Robin accentor

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Robin accentor
Robin Accentor, Khardung La, Ladakh, India.jpg
At Khardung La, Ladakh, India
Scientific classification edit
Kingdom: Animalia
Phylum: Chordata
Class: Aves
Order: Passeriformes
Family: Prunellidae
Genus: Prunella
P. rubeculoides
Binomial name
Prunella rubeculoides
(Moore, 1854)
Robin Accentor Male at Gnathang Valley, in East Sikkim, India

The robin accentor (Prunella rubeculoides) is a species of bird in the Prunellidae family. It is found in the mountainous regions of Afghanistan, Pakistan, India, Nepal, Bhutan and China, at altitudes between about 3,000 and 5,500 m (9,800 and 18,000 ft). It is a brown bird with a grey head and an orange-red breast. It is common in parts of its range and its conservation status has been assessed by the International Union for Conservation of Nature as being of "least concern".


The robin accentor was described by the English entomologist and ornithologist Frederic Moore in 1854 from a specimen collected in Nepal. He coined the binomial name Accentor rubeculoides.[2] The specific epithet combines the Medieval Latin rubecula for a "robin" and the Ancient Greek -oidēs "resembling".[3] The robin accentor is now placed in the genus Prunella that was introduced by the French ornithologist Louis Vieillot in 1816.[4]

There are two subspecies:[5]


The robin accentor is a large accentor, growing to a length of about 17 cm (7 in). The sexes are similar in appearance and have the slender, sharply-pointed beak typical of an insect-eating bird. The head and neck are grey while the other upper parts are brown, streaked with black. The throat is a uniform shade of reddish-orange and the belly pale buff. The wing coverts have white tips. The call is a high trill, or a repeated "tszi tszi".[6] The song is musical and has been rendered as "si-tsi-si-tsi-tsu-tsitsi".[7]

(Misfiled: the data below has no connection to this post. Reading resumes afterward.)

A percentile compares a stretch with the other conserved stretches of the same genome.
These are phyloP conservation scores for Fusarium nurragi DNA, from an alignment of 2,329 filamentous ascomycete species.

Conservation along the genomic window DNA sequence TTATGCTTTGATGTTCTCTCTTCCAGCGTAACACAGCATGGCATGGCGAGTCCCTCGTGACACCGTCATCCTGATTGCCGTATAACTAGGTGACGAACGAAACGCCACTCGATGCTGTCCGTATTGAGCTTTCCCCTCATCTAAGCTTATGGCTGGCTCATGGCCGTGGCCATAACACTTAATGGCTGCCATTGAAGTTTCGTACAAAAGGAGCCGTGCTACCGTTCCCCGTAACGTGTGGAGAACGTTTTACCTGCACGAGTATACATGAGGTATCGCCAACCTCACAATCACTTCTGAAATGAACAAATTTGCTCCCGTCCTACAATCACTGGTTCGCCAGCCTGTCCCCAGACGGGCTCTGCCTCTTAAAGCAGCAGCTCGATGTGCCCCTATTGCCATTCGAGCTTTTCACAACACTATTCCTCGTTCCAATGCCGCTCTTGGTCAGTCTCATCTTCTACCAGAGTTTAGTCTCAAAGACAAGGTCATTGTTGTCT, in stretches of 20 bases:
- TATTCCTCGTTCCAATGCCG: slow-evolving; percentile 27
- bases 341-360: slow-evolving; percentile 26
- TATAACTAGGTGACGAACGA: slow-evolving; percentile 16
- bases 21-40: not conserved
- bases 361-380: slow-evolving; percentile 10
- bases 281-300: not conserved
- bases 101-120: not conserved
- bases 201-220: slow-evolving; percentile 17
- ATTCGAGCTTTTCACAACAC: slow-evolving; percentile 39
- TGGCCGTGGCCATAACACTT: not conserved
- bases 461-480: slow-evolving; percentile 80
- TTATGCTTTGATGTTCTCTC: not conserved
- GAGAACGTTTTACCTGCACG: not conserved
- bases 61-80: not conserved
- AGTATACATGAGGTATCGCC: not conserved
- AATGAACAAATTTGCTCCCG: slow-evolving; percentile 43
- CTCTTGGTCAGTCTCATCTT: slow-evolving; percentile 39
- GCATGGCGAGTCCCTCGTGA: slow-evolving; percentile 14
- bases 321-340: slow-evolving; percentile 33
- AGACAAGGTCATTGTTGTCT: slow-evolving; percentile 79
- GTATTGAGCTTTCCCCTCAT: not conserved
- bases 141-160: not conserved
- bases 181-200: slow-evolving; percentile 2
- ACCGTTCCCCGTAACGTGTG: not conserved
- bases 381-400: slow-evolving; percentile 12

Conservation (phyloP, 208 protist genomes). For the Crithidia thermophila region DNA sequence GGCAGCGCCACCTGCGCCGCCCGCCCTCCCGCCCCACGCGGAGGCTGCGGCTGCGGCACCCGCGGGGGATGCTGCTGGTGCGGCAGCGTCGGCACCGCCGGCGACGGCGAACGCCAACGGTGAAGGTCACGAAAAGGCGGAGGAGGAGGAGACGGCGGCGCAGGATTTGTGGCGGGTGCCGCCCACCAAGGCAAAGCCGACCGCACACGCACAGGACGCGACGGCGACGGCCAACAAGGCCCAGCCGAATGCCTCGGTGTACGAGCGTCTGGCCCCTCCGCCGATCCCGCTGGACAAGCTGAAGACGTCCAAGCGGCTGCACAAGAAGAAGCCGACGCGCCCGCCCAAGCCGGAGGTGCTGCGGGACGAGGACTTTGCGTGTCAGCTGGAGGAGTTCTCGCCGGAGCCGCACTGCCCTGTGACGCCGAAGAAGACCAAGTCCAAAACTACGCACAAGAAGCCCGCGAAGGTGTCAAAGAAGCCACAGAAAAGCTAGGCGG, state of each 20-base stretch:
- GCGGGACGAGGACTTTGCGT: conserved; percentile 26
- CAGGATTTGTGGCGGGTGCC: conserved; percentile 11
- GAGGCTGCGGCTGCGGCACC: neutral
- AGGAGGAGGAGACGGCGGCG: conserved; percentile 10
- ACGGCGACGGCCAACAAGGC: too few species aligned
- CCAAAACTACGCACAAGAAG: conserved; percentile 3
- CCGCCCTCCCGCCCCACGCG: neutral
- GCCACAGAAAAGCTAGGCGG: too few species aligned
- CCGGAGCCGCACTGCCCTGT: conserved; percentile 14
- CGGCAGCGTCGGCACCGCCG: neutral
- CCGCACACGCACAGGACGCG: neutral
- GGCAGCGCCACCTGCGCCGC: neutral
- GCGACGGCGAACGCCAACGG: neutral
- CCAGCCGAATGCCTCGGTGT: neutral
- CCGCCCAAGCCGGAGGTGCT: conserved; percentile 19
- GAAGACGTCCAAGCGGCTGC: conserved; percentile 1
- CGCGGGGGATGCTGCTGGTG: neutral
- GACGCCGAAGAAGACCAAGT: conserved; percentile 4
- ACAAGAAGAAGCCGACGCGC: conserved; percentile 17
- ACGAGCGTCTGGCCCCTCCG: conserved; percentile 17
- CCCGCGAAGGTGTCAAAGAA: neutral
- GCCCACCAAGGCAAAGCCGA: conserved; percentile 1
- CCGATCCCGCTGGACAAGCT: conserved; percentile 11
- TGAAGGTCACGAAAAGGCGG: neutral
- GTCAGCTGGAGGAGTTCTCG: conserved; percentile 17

Distribution and habitat[edit]

The robin accentor is native to mountainous regions of Pakistan, India, Bhutan, Nepal and China, and is also present in Afghanistan, typically at altitudes between 3,000 and 5,500 m (9,800 and 18,000 ft).[1] In China it is known from the Tibet Autonomous Region and the provinces of Qinghai, Gansu and Sichuan.[7] It is a non-migratory species normally resident above the tree-line but not as high as the snowline. It is usually seen on the ground in grassland or among scrub, often in gullies containing streams. In the winter it may move to slightly lower elevations and is often found in stony areas close to human habitations.[6]


The robin accentor mostly forages on the ground for insects, other invertebrates and seeds. Small groups of birds may feed together. A female often mates with several males, and each male attempts to remove any sperm already present in her cloaca before himself mounting her. The nest is built off the ground in tussock grass, bushes or scrub.[6] It is cup-shaped, and a clutch of about four blue or green, unspeckled eggs is laid. The breeding season is between May and August and there may be two broods.[7]


The robin accentor has a wide range and is common in parts of that range. No particular threats have been identified and the population seems stable, so the International Union for Conservation of Nature has assessed its conservation status as being of "least concern".[1]


  1. ^ a b c BirdLife International (2012). "Prunella rubeculoides". IUCN Red List of Threatened Species. Version 2013.2. International Union for Conservation of Nature. Retrieved 8 November 2015.
  2. ^ Horsfield, Thomas; Moore, Frederic (1854). A Catalogue of the Birds in the Museum of the Honorable East India Company. Volume 1. London: W.H. Allen. p. 361. Although Horsfield's name appears on the title page, the volume was entirely prepared by Moore.
  3. ^ Jobling, J.A. (2019). del Hoyo, J.; Elliott, A.; Sargatal, J.; Christie, D.A.; de Juana, E. (eds.). "Key to Scientific Names in Ornithology". Handbook of the Birds of the World Alive. Lynx Edicions. Retrieved 11 March 2019.
  4. ^ Vieillot, Louis Jean Pierre (1816). Analyse d'une Nouvelle Ornithologie Elementaire (in French). Paris: Deterville/self. p. 43.
  5. ^ Gill, Frank; Donsker, David, eds. (2019). "Waxbills, parrotfinches, munias, whydahs, Olive Warbler, accentors, pipits". World Bird List Version 9.1. International Ornithologists' Union. Retrieved 11 March 2019.
  6. ^ a b c Bikram Grewal; Bill Harvey; Otto Pfister (2015). A Photographic Guide to the Birds of Sri Lanka & India: Including Pakistan, Nepal, Bhutan, Bangladesh, & the Maldives. Tuttle Publishing. p. 422. ISBN 978-1-4629-1631-3.
  7. ^ a b c Hatchwell, B (2005). "Robin Accentor (Prunella rubeculoides)". Handbook of the Birds of the World Alive. Lynx Edicions, Barcelona. Retrieved 8 November 2015.

External links[edit]